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Discovered and claimed by Portugal in the late 15th century, the islands' sugar-based economy gave way to coffee and cocoa in the 19th century - all grown with African plantation slave labor, a form of which lingered into the 20th century. While independence was achieved in 1975, democratic reforms were not instituted until the late 1980s. The country held its first free elections in 1991, but frequent internal wrangling between the various political parties precipitated repeated changes in leadership and four failed, non-violent coup attempts in 1995, 1998, 2003, and 2009. In 2012, three opposition parties combined in a no confidence vote to bring down the majority government of former Prime Minister Patrice TROVOADA, but in 2014, legislative elections returned him to the office. President Evaristo CARVALHO, of the same political party as Prime Minister TROVOADA, was elected in September 2016, marking a rare instance in which the positions of president and prime minister are held by the same party. New oil discoveries in the Gulf of Guinea may attract increased attention to the small island nation.


Central Africa, islands in the Gulf of Guinea, just north of the Equator, west of Gabon

Natural Resources

fish, hydropower

Population - distribution

Sao Tome, the capital city, has roughly a quarter of the nation's population; Santo Antonio is the largest town on Principe; the northern areas of both islands have the highest population densities

Portuguese 98.4% (official), Forro 36.2%, Cabo Verdian 8.5%, French 6.8%, Angolar 6.6%, English 4.9%, Lunguie 1%, other (including sign language) 2.4%
SAO TOME (capital) 71,000 (2014)
Conventional long form
Democratic Republic of Sao Tome and Principe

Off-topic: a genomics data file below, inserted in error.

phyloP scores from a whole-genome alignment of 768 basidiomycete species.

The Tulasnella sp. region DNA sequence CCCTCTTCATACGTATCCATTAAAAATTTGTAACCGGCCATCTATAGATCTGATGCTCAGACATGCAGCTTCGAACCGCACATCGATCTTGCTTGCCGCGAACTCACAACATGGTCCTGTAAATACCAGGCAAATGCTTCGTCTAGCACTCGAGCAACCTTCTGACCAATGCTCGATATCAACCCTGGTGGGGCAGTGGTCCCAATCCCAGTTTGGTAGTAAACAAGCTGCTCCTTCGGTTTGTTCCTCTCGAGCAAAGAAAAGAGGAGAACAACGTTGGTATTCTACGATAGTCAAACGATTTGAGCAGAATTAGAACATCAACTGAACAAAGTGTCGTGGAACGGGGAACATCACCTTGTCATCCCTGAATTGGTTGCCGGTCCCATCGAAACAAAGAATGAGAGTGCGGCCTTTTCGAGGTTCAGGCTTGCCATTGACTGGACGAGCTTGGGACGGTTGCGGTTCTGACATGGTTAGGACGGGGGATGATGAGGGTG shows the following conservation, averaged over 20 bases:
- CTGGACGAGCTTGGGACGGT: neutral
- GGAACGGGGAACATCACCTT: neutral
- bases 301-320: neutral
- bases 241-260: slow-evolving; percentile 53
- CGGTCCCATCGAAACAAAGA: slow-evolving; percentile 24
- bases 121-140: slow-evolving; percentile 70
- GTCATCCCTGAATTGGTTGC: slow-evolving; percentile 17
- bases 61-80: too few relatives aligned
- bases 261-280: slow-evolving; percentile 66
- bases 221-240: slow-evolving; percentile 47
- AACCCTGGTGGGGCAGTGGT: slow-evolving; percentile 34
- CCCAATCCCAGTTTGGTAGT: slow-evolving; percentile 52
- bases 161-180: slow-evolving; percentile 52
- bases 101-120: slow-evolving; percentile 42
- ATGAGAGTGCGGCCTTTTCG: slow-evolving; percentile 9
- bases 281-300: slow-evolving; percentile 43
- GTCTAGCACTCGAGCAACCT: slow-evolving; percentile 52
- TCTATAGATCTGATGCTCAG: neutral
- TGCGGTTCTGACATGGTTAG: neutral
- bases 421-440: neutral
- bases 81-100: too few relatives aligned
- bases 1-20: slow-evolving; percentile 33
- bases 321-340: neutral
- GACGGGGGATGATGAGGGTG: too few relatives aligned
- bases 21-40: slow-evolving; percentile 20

Conventional short form
Sao Tome and Principe
Local long form
Republica Democratica de Sao Tome e Principe
Local short form
Sao Tome e Principe
semi-presidential republic
Sao Tome
Geographic coordinates
0 20 N, 6 44 E
Time difference
UTC 0 (5 hours ahead of Washington, DC, during Standard Time)
has not submitted an ICJ jurisdiction declaration; non-party state to the ICCt
This small, poor island economy has become increasingly dependent on cocoa since independence in 1975. Cocoa production has substantially declined in recent years because of drought and mismanagement. Sao Tome and Principe has to import fuels, most manufactured goods, consumer goods, and food, making it vulnerable to fluctuations in global commodity prices. Maintaining control of inflation, fiscal discipline, and increasing flows of foreign direct investment into the nascent oil sector are major economic problems facing the country. The government also has attempted to reduce price controls and subsidies.
External debt stocks
US$ 249,357,000
Total tax rate (% of commercial profits)
Real Interest Rate
Manufacturing, value added (% of GDP)
Current Account Balance
US$ -52,502,405
Labor Force, Total
Employment in Agriculture
Employment in Industry
Employment in Services
Unemployment Rate
Imports of goods and services
US$ 171,344,793
Exports of goods and services
US$ 39,861,634
Total Merchandise Trade
FDI, net inflows
US$ 22,152,093
Commercial Service Exports
US$ 82,687,644
cocoa, coconuts, palm kernels, copra, cinnamon, pepper, coffee, bananas, papayas, beans; poultry; fish
light construction, textiles, soap, beer, fish processing, timber
cocoa 80%, copra, coffee, palm oil (2010 est.)
Netherlands 29.1%, Belgium 22.3%, Spain 15.4%, US 6.6%, Nigeria 5.1% (2015)
machinery and electrical equipment, food products, petroleum products
Portugal 65.4%, China 8.1%, Gabon 7.3% (2015)
Country Risk Rating
A very uncertain political and economic outlook and a business environment with many troublesome weaknesses can have a significant impact on corporate payment behavior. Corporate default probability is high.
Business Climate Rating
The business environment is very difficult. Corporate financial information is rarely available and when available usually unreliable. The legal system makes debt collection very unpredictable. The institutional framework has very serious weaknesses. Intercompany transactions can thus be very difficult to manage in the highly risky environments rated D.
  • Considerable oil potential
  • Prospects for development of tourist sector
  • Supported by international donors
  • Links developed with Portugal and Portuguese speaking countries (Angola, Brazil)
  • Dobra pegged to the euro
  • Heavily dependent on public aid
  • Economy still dominated by agriculture and fishing
  • Business environment shortcomings
  • Underdeveloped and weak banking sector (non-performing loans ratio 18%)

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